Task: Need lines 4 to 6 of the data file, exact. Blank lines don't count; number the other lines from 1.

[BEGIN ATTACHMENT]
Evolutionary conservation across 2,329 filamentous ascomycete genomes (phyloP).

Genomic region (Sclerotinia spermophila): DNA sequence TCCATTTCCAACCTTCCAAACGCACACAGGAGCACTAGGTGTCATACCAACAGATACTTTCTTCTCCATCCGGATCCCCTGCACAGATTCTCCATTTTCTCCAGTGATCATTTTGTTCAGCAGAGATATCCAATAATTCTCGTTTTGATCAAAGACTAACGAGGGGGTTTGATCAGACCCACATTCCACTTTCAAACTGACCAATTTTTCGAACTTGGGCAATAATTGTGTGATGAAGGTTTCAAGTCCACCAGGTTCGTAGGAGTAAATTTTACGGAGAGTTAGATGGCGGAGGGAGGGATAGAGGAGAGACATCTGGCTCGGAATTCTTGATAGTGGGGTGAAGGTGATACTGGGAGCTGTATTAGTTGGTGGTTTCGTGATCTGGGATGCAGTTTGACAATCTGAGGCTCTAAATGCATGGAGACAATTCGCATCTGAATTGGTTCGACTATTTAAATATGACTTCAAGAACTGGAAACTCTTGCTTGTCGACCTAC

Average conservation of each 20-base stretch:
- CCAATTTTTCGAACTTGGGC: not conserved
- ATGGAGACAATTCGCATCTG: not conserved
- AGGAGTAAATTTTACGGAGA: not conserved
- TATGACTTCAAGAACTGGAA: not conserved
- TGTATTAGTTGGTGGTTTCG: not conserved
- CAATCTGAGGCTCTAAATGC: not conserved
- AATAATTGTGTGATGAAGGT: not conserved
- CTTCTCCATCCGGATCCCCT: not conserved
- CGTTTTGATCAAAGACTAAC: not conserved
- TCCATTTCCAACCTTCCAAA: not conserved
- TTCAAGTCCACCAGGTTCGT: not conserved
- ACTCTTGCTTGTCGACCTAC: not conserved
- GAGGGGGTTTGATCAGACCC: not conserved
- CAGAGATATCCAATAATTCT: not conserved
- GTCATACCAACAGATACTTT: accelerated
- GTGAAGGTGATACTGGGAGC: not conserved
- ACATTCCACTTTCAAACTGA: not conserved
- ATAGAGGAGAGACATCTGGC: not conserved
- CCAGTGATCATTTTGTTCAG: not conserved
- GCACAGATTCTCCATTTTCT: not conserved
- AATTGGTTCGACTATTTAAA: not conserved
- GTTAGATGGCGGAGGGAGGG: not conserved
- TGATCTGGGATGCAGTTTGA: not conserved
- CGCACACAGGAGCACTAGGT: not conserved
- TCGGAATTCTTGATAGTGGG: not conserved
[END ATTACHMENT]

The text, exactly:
- CCAATTTTTCGAACTTGGGC: not conserved
- ATGGAGACAATTCGCATCTG: not conserved
- AGGAGTAAATTTTACGGAGA: not conserved